3 thoughts on “Showcase Presents THE ATOM”
I’ve always loved Gil Kane’s work. Although I do admire his maintained level of quality til the end (he used to do many sketches every morning before drawing a page, like an athlete stretching), I agree that his Silver Age stuff is the IT! Anderson is good, but Dan Adkins didn’t do a bad job of being faithful to Kane’s powerfully operatic sensibility (mostly at Marvel).
Kane’s absolute best work from that era, though, is the few issues he did of Hawk & Dove, Captain Action, Spider-Man and Captain Marvel. Aside from Spidey, those are the stories that should be archived; unfortunately, they are not.
I recently happened to visit Roger’s Time Machine (on 14th & 7th in Manhattan), one of my favorite old-school comic book stores, and picked up a few beat-up reading copies of Strange Adventures. I was looking for stories featuring future private eye Star Hawkins and his robot secretary Ilda. I remembered those stories from when I was a kid, and wanted to wallow in a little nostalgia. Lo and behold if those Star Hawkins stories weren’t illustrated by, you guessed it… GIL KANE!
Even though the Star Hawkins stories were contemporaneous with the Atom comics, Kane inked them himself, and as I guessed, they look totally different from the Murphy Anderson-inked stories. Much more how Kane’s art looked in the 80s, actually. So to me it just shows how much of his aesthetic Anderson added to Swan and Kane (and undoubtedly everyone he inked).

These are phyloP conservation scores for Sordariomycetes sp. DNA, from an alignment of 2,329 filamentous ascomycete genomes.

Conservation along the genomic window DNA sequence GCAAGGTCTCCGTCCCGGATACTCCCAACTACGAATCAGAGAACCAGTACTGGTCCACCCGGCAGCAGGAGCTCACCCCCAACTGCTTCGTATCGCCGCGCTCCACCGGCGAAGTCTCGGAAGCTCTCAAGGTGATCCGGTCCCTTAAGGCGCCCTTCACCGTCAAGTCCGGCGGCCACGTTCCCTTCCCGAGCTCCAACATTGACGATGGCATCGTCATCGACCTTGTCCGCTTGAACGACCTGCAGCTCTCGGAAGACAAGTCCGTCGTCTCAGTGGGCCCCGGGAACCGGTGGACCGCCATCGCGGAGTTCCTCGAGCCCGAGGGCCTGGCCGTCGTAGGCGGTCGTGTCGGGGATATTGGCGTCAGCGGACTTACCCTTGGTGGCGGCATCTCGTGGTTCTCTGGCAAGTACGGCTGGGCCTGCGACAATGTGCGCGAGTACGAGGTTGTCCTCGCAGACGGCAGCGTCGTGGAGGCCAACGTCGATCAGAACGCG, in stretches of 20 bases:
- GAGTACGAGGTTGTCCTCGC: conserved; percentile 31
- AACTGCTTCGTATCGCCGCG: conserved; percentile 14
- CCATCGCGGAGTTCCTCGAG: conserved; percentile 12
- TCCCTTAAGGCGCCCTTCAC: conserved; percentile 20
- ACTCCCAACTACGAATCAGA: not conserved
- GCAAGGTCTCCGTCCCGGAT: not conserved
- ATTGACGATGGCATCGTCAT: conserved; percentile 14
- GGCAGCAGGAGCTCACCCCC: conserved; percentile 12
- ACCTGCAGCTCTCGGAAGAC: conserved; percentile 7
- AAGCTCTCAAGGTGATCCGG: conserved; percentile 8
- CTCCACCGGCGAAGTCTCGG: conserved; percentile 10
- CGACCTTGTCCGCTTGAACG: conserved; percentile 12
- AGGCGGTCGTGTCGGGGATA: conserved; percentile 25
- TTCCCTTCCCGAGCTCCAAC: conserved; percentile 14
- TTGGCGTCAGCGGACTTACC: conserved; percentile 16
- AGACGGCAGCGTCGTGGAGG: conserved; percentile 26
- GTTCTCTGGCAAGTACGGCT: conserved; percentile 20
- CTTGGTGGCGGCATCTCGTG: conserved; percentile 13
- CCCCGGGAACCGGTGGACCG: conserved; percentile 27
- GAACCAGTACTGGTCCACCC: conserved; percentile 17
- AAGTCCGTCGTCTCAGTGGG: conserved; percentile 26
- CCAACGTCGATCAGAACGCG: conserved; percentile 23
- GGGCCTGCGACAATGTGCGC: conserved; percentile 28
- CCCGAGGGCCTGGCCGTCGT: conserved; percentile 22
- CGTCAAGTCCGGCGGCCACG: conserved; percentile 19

sorry I missed you at Mocca
I think Roger’s Time Machine is one of the best comic book stores ever. It was the only shop that carried Chaykin’s Time2 when I came to visit NY for the first time ever 12 years ago. He’s been the sweetest, coolest guys since. I always get my old comics there.
A recent find (at Roger’s, natch) is an old Jose Luis Garcia Lopez Superman story inked by Anderson! What a weird combo! While I don’t think the art team worked on that one, you may finally come to actually like Garcia Lopez through your appreciation of Anderson. In fact, I’ve come across a few stellar GL short stories that may just change your mind altogether, although I kinda doubt it.